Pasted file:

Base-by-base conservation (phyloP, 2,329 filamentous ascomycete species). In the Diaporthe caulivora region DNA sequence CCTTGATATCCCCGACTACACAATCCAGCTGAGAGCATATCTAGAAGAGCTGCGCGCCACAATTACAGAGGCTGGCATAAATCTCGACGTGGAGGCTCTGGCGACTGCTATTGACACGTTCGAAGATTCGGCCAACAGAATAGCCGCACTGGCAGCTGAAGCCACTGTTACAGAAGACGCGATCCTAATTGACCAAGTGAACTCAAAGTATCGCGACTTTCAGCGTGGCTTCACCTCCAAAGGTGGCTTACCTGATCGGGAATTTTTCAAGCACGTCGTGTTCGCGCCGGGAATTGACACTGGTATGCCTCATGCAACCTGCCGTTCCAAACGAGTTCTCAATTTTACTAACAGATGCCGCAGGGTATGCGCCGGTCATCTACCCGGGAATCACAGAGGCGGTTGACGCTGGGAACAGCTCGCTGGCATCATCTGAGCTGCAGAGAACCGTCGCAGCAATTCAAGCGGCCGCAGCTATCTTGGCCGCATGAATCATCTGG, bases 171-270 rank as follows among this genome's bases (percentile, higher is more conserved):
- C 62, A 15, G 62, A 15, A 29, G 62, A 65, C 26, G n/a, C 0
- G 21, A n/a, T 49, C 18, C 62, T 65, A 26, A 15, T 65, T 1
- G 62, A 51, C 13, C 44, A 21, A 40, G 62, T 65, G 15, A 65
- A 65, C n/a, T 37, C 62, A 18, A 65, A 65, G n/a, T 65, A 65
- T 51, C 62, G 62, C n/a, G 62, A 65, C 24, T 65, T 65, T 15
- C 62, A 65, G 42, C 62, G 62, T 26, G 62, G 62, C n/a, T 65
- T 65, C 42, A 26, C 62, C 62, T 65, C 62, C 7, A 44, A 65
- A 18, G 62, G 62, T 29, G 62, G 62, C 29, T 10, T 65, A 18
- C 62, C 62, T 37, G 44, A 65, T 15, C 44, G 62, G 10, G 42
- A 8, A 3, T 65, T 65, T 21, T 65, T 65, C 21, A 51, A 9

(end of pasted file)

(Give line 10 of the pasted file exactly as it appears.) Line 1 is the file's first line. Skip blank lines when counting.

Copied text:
- C 62, C 62, T 37, G 44, A 65, T 15, C 44, G 62, G 10, G 42